I’m delighted to announce the upcoming Community-wide Gun Sense Peace Concert, which will be presented at St. James Lutheran Church, 109 York St. in Gettysburg, on Sunday, Nov. 10 at 3 p.m. The St. James Lutheran Church Adult Choir will sing, concert pianist Jocelyn Swigger will play piano, Will Lane will give a guitar and vocal performance, and Tom Jolin will play hammered dulcimer. This is a free concert followed by refreshments. All are invited to enjoy an afternoon of music, prayer, reflection, and fellowship on Nov. 10 at 3 pm.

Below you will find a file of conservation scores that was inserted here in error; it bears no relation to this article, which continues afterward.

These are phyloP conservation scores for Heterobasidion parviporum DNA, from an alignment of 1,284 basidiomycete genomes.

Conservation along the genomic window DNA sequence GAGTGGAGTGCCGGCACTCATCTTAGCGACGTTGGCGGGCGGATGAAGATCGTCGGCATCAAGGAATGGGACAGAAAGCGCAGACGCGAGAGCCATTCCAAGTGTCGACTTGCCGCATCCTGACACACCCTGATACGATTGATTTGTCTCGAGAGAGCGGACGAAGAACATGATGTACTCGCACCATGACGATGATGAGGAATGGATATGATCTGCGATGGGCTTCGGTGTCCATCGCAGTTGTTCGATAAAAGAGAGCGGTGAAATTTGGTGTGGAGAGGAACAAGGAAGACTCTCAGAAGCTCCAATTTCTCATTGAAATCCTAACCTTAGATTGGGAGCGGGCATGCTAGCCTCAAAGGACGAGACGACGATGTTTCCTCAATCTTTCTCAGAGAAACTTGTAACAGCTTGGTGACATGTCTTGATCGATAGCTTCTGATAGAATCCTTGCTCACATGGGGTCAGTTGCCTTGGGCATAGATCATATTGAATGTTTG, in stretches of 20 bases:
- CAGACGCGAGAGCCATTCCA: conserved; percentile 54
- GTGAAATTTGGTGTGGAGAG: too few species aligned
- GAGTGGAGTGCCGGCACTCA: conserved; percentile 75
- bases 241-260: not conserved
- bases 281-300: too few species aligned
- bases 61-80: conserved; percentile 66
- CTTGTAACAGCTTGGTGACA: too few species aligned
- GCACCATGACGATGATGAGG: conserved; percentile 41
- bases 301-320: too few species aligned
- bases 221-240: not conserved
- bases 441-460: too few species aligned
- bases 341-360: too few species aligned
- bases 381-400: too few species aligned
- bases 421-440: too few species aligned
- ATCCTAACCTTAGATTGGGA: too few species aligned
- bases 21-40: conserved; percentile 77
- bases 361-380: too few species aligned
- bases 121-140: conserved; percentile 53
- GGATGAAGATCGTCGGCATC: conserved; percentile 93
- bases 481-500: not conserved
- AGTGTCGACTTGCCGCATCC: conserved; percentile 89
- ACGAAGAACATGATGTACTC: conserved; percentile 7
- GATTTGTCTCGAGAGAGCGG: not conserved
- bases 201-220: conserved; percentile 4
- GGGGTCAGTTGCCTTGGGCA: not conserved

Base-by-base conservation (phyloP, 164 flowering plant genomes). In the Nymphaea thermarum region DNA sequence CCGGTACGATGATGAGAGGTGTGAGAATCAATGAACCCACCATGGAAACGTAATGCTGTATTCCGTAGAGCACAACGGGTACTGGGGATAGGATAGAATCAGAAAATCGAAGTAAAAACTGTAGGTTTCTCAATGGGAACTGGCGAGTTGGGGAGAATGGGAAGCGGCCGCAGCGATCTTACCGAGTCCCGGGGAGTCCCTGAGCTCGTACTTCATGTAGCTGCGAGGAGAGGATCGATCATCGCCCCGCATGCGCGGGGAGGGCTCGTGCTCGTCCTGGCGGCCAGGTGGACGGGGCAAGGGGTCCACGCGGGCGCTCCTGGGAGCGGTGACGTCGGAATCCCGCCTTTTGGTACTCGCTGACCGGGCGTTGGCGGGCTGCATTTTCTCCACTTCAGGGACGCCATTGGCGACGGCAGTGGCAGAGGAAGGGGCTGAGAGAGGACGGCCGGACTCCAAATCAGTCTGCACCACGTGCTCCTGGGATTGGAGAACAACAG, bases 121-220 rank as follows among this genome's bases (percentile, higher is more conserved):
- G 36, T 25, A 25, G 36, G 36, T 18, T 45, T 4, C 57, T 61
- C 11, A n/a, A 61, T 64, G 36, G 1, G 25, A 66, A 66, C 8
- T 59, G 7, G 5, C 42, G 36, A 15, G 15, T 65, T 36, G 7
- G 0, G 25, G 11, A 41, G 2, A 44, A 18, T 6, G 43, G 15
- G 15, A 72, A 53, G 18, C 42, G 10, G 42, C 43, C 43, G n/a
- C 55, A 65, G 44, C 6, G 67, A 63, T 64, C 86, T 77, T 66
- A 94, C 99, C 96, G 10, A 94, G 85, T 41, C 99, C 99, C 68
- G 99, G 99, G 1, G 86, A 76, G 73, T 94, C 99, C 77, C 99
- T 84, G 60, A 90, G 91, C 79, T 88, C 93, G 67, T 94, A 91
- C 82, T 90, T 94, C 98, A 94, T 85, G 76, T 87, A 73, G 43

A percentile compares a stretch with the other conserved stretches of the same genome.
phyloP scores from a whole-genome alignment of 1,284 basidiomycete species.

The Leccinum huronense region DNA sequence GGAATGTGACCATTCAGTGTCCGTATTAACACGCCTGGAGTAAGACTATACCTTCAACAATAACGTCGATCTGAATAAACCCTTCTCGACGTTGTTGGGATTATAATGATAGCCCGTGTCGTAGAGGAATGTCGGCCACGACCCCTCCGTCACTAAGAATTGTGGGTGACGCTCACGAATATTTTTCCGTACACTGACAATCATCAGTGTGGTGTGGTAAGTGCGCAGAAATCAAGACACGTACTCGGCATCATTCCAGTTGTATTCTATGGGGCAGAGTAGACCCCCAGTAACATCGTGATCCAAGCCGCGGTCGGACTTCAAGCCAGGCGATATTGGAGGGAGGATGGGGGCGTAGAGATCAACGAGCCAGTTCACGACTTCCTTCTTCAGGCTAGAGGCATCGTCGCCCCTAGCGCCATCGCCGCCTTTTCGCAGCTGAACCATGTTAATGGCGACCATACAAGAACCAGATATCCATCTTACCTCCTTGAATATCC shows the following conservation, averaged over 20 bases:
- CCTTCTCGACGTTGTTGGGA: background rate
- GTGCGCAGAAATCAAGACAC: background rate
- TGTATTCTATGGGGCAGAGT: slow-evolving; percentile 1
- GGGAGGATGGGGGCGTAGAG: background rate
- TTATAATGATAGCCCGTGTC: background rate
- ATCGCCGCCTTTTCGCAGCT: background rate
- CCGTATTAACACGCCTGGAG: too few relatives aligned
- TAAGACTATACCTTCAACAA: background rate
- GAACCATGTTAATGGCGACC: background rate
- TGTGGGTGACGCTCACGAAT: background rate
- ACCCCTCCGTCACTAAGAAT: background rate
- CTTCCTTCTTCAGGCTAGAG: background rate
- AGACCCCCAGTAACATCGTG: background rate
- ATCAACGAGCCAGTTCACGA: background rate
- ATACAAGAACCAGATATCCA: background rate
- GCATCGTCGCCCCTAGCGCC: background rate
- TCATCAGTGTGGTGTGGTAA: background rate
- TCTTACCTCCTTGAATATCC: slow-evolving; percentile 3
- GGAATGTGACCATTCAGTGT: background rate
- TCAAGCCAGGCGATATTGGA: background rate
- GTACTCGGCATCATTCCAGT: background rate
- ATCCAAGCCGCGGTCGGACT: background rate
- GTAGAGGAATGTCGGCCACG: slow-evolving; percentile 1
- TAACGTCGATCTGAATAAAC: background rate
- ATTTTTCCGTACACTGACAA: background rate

Gun sense is increasingly mainstream. Groups like Gettysburg for Gun Sense join the majority in calling for universal background checks, legislation supported by over 90% of Americans, including 74% of NRA members. As an Adams County group, we also focus on supporting first responders, whose lives are saved when loopholes in background checks are closed. Pennsylvania proposed bills House Bill 159 and Senate Bill 88 close those loopholes by also requiring background checks for the private sale of long guns. In addition Pennsylvania badly needs an Extreme Risk law to save the lives of our firefighters, first responders, and veterans. The crisis shortage of Pennsylvania fire and EMS personnel was just reported in the Gettysburg Times on Oct. 5. First responders and firefighters have dangerous jobs. Yet tragically, we lose more of these essential folks to suicide than in the line of duty, as reported by firefighting and EMS websites www.firerescue1.com and www.ems1.com. Most of these suicides are gun suicides. In the U.S., gun suicide is responsible for two-thirds of all gun violence. Twenty-two thousand people are gun suicide victims annually, the vast majority of them looking a lot like the majority of Adams County men. 86% of U.S. gun suicides are men. 87% of gun suicides are white men. In Adams County, of our 15 suicides last year, 11 were gun suicides. Veterans are even more at risk than first responders. Those dying may be our brothers and husbands and heroes who risk their lives for us. Extreme Risk Protection Orders (ERPO) laws save people from suicide by allowing family members and law enforcement to intervene before warning signs escalate into tragedies. These laws, now in force in 17 states and in Washington D.C., allow petitions to the court for an order to temporarily remove guns. If a court finds that a person poses a serious risk of injuring themselves or others with a firearm, their firearms are held by law enforcement while the order is in effect. This provision is now in place in Florida, where it would have prevented the Parkland tragedy had it been in place in 2018. More frequently, these provisions save lives at risk of suicide.